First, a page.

Published Aug 21, 2013Unlike The Hunger Games, another wildly popular young adult book series, The Mortal Instruments isn't quite as easily defined and plot-driven. Cassandra Clare's universe, although predictable, is more escapist and rooted in a complex mythology that's less convoluted to explain on page than film. There's a similarity in the basic outline of female protagonist Clary (Lily Collins), learning of a greater destiny and having to fight her way through obstacles while simultaneously exploring the landscape of nascent, idealized romance.
City of Bones, however, has centuries of history and a litany of characters, whether vampires, werewolves, witches or shadowhunters, all with their own motivations, histories and rationales, living amidst humans but outside of our visual comprehension. Clary, whose character-shaping lack of self-confidence and reluctant acceptance of mediocrity are all but lost in the film adaptation, learns promptly that she can see people and things that her friends cannot.
Her mother, Jocelyn (Lena Headey), knows more than she lets on, panicking when she catches her daughter scrawling an archaic symbol all over notepads unconsciously, knowing she'll have to have "the talk" (a metaphor that can be interpreted however you like) sooner rather than later.
As set up in Harald Zwart's absurdly dry and expository adaptation of Clare's novel, there's little character nuance or artistic interpretation of this text. Clary waxes vaguely rebellious, speaking her motivations rather than acting or emoting them, going to a club with her caricature of a best friend, Simon (Robert Sheehan), who is (not so) secretly in love with her, where she sees Jace (Jamie Campbell Bower) slaughter some demons amidst a writhing array of goth poseurs.
Her reaction — the fact that she can see any of this — sends up a flare amidst the underground monster community, leading to the one solid set piece of the film, where two henchman and a shapeshifting demon dog fight, quite graphically, with Jocelyn, looking for a mystical cup. It's here that Zwart demonstrates a bit of visual acuity, handling PG-13 violence with surprising intensity, which is maintained quite well throughout the many battles with legions of vampires and a dark shadowhunter (Jonathan Rhys Meyers) that may, or may not be, Clary's missing father.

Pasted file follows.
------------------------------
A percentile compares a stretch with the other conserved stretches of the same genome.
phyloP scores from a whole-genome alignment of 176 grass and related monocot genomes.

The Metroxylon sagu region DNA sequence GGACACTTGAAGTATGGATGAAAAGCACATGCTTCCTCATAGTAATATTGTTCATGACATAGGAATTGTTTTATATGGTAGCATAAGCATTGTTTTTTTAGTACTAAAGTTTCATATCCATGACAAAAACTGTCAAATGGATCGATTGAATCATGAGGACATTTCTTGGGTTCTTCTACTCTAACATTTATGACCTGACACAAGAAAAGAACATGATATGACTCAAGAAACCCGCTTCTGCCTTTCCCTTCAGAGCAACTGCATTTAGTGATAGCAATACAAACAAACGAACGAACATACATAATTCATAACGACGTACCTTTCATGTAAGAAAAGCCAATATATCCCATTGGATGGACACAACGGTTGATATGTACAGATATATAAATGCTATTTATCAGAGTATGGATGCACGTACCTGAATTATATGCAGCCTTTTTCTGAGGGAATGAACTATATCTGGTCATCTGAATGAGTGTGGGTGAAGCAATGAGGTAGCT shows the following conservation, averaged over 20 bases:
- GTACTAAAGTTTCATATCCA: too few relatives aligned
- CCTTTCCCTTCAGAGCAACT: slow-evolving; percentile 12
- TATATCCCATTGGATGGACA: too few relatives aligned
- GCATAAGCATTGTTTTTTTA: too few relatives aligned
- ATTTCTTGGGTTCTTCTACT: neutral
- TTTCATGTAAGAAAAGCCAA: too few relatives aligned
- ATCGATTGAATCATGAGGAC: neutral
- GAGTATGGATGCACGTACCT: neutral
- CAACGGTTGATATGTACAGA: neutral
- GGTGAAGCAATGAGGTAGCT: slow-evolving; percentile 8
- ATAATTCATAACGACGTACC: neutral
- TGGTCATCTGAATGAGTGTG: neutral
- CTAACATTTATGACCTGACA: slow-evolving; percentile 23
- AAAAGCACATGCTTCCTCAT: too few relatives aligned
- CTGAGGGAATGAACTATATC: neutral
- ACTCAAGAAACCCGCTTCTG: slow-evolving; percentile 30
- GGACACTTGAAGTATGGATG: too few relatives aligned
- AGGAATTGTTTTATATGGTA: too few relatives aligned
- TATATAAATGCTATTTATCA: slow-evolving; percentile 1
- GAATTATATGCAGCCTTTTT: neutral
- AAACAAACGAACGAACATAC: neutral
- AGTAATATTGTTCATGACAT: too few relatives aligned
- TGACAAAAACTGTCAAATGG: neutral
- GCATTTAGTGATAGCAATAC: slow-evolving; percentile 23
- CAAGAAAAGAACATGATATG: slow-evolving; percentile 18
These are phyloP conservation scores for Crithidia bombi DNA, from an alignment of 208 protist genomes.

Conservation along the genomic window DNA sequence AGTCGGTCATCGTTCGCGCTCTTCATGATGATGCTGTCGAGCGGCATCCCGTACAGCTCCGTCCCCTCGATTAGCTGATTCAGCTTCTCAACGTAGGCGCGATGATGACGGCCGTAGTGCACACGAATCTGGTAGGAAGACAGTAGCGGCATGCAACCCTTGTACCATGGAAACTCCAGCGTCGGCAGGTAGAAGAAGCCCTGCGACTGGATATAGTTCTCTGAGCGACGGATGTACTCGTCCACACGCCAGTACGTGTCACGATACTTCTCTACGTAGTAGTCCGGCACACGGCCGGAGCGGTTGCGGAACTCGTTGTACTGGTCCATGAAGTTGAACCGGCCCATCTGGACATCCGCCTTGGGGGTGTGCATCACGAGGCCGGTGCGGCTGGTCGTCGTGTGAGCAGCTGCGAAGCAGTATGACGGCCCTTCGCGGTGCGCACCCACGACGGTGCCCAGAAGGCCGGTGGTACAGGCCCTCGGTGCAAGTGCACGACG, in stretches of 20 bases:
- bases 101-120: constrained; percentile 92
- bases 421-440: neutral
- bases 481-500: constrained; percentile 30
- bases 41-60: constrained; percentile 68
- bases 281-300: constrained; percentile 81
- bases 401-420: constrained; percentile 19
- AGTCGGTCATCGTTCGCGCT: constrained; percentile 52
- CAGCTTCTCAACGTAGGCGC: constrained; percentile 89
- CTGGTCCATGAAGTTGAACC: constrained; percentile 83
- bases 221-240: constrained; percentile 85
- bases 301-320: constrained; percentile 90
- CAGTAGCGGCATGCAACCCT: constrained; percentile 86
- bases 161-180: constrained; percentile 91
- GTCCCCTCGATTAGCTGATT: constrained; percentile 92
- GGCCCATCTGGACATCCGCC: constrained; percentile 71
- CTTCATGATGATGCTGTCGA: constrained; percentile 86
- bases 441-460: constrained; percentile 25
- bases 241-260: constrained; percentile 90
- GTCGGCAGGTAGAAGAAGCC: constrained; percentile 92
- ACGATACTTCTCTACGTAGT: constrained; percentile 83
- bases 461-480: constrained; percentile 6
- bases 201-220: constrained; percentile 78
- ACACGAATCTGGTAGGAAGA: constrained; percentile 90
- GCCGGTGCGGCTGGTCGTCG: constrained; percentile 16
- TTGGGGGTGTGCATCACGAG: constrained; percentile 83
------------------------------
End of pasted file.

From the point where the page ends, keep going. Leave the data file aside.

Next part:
Unfortunately, when the elaborate set pieces and genuinely creepy monster Rottweilers aren't kicking the crap out of our bland protagonist and her new gang of leather-clad whiners, the need to explain the many plot points — most of which couldn't be noted in a review — makes the pacing and the ability to engage in this alternate universe a bit of a slog. Worse is that the affected romance between Clary and Jase — one that's given tepid conflict by the unwanted advances of Simon, who likes Clary, and fellow shadowhunter Alec (Kevin Zegers), who likes Jase — is more laughable than intense, culminating in some lingering, empty glances and an inopportune make-out session in a greenhouse.
By the end, after compounding rules and magical aspects are explained ad nauseum, the twee melodrama in the middle of it all becomes a bit of a joke. Since none of the characters have any established depth, being limited to reciting information to further the story, it's difficult to engage in their plight. But, the handling of gender and sexuality, wherein no one cares about orientation or gender performance — men, women, gays and monsters are all fluid and interchangeable, presented without the bat of an eyelash — is quite progressive and fascinating for its deliberate evasion of making an issue out of the obvious.
It's possible that Zwart might fare better with City of Ashes, if only because the basic foundations of the universe have been laid in this very milquetoast tween romance fantasy. However, considering his background making Agent Cody Banks and The Karate Kid, it's more likely he'll simply reiterate a goofy, inconsistent tone that relies on visual effects to make the battles at least moderately epic. (eOne)